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We are rooted in the experience of our feelings. We feel ourselves as persons. Such affects are not communicated but exchanged with others. Affects are crucial to our existence but little understood with myriad theories. This book brings together the confusion of what is known from a wide range of studies and transforms them into a coherent whole.
Due to be published in March 2023.
R. D. Hinshelwood
Paperback, e-Book, Print & e-Book
Psychoanalysis is, above all, the science of the emotions but, as yet, there is no single accepted theory of affects. Instead, there are many, all of them too limited, based, as they are, on idiosyncratic introspection. R. D. Hinshelwood presents an extensive scoping of the prominent theories from the philosophy of mind and academic psychology alongside a review of psychoanalytic ideas based on instinct theory or object relations. This wide review of divergent theories from various disciplines helps to mitigate variation and identify commonalities. From this scoping exercise, Hinshelwood creates a form of qualitative meta-analysis which enables the most common dimensions to come to the fore – namely, 113 features of affects form a more general theory with four dimensions. This more systematic view offers an affective ‘space’ as a model for thinking about the nature of affects, their origins, and their consequences. At the same time, Hinshelwood retains the personal. He starts with the memory which initiated his quest to understand how much we are rooted in the experience of our feelings and includes a chapter documenting his own idiosyncrasies to bring his own bias to the fore. In this way, the book preserves the especially personal and intimate quality of its universal topic.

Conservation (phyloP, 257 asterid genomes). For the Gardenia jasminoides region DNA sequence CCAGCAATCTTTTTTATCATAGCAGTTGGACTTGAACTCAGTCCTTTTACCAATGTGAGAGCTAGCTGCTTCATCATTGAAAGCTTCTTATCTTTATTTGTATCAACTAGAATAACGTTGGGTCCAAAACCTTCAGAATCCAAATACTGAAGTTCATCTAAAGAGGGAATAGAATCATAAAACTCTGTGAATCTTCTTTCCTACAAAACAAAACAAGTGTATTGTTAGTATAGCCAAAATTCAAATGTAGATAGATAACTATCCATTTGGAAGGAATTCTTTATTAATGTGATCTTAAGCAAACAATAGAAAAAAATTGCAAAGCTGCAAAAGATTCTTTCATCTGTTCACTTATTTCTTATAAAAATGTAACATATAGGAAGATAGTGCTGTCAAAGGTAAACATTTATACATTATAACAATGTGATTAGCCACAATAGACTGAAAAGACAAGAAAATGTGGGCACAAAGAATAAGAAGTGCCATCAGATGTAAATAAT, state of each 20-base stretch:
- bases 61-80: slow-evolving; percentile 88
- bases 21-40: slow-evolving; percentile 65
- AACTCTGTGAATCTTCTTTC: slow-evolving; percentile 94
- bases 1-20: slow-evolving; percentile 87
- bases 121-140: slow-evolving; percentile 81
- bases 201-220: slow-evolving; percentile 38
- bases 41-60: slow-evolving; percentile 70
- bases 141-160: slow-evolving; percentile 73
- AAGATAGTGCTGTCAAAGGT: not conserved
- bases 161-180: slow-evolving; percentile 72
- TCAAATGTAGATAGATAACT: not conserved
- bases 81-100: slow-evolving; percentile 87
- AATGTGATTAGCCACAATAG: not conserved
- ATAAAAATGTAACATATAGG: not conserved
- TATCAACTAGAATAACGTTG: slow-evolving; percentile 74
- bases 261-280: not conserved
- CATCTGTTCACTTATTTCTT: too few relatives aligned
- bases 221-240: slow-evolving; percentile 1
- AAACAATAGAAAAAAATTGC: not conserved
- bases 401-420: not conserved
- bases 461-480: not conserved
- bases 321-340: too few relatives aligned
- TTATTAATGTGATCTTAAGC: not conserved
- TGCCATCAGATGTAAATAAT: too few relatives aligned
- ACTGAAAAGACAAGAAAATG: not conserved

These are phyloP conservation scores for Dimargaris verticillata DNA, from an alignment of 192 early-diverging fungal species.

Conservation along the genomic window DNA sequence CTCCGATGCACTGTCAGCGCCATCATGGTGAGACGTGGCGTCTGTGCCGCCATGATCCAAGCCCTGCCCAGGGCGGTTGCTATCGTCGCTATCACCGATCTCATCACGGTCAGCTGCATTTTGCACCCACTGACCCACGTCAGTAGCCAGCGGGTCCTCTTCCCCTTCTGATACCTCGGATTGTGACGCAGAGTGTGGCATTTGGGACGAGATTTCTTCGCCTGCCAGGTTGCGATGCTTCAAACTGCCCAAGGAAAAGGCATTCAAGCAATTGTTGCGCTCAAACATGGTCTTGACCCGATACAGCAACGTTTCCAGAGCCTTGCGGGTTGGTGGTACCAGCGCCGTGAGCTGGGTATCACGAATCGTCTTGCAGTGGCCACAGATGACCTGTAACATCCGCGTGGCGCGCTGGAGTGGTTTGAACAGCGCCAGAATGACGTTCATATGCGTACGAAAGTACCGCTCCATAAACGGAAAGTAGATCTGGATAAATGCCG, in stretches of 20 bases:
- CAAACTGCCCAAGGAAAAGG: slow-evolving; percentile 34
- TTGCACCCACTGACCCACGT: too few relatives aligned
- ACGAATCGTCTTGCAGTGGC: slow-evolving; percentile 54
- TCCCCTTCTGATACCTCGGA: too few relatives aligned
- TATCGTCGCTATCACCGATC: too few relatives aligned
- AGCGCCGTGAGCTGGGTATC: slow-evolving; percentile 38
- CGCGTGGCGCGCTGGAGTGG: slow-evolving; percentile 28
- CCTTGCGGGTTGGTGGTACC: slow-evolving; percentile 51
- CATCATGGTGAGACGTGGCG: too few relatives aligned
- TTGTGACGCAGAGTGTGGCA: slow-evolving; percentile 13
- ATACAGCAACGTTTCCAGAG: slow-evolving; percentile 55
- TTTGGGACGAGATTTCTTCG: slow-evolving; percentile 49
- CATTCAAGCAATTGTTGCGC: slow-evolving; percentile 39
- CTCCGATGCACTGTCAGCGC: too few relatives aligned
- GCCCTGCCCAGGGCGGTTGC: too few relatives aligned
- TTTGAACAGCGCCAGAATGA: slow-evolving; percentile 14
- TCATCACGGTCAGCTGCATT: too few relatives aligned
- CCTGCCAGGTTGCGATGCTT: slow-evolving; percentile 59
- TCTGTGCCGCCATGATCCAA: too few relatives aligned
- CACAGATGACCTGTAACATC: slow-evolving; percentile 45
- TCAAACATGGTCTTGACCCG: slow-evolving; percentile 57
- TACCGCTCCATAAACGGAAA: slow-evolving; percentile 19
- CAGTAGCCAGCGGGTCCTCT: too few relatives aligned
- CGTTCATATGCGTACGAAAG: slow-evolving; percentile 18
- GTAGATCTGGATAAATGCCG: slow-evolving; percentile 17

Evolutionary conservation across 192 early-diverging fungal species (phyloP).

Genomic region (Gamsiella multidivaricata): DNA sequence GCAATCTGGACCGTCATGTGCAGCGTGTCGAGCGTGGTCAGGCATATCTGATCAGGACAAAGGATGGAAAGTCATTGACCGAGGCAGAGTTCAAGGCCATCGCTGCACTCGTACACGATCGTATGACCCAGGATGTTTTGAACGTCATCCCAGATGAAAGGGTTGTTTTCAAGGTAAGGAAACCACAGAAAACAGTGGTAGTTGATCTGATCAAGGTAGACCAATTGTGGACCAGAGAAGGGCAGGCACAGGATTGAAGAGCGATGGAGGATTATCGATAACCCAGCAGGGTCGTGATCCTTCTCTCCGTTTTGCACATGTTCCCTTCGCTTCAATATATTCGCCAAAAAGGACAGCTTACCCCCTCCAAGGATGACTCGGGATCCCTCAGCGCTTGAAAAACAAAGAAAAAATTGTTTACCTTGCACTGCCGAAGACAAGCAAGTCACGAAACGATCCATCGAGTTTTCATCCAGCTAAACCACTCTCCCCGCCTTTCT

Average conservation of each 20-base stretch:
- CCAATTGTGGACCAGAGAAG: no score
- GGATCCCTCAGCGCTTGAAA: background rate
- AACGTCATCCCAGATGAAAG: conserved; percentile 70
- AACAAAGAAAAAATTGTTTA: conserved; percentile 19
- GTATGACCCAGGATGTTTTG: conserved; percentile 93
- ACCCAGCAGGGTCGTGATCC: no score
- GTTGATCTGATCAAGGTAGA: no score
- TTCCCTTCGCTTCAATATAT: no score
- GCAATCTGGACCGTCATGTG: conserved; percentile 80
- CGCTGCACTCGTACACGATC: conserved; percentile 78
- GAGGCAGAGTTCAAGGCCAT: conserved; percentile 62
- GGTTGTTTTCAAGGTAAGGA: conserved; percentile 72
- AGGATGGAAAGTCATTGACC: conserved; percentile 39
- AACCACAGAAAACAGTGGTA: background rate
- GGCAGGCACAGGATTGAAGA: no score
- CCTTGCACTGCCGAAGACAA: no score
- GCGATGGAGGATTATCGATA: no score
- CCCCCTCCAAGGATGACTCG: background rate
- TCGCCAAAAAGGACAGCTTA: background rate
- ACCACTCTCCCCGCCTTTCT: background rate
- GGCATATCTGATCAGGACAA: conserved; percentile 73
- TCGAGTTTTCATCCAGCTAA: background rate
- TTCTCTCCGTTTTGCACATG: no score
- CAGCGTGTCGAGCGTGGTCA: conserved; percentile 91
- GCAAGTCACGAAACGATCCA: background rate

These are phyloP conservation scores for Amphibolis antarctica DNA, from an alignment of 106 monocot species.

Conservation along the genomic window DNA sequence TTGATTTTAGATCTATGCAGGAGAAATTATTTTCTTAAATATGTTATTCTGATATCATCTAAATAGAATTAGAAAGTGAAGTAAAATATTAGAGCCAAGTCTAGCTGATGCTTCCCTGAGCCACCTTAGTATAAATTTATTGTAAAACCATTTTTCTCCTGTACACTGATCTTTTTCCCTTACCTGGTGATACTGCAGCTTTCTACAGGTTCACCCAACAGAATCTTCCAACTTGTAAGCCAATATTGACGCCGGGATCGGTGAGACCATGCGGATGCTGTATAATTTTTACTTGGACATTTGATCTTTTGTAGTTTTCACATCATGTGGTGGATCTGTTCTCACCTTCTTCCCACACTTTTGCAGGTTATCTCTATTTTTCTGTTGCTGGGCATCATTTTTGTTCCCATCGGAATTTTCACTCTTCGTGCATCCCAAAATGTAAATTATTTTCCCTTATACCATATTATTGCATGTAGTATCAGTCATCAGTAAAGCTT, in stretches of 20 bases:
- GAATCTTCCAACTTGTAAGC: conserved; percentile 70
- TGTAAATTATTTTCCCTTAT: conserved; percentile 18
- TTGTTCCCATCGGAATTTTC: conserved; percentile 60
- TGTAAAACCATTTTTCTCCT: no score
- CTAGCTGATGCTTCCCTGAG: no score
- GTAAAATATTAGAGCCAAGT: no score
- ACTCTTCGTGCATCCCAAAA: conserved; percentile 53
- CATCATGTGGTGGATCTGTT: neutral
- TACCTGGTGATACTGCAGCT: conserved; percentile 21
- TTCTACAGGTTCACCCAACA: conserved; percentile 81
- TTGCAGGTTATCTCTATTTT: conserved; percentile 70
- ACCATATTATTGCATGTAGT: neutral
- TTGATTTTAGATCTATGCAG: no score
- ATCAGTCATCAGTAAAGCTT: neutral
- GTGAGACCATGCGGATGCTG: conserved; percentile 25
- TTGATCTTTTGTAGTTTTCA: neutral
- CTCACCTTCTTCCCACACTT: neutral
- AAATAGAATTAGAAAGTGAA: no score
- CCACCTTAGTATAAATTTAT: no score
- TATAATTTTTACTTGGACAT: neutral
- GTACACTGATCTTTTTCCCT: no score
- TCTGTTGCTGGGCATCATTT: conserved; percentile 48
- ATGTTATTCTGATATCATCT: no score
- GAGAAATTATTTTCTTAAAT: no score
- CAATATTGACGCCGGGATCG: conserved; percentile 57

R. D. Hinshelwood is professor emeritus at the University of Essex, and previously clinical director at the Cassel Hospital, London. He is a fellow of the British Psychoanalytical Society, and a fellow of the Royal College of Psychiatrists. He authored A Dictionary of Kleinian Thought in 1989, and Clinical Klein in 1994. A long-time advocate of alternative psychiatry, he was a founding member of The Association of Therapeutic Communities in 1974; and in 1980 he founded, with colleagues, The International Journal of Therapeutic Communities. He was involved in the Psychoanalysis and Public Sphere conferences in the 1980s and 1990s, and he has contributed each year to the Psychoanalysis and Political Mind Seminars. He has been a member of the Labour Party for fifty years.
About the author
Prologue: A happy little girl
Part I. Introduction – What, and who for?
1. Theories and confusions
2. What we already know
3. Affects and cognition
Part II. The hard work – A method
4. ‘Discoveries’ of four disciplines
5. Clusters and dimensions
6. A 3D space
7. Congruence and complementarity: The social role of affects
8. Exchange and being
Epilogue: What are our results?
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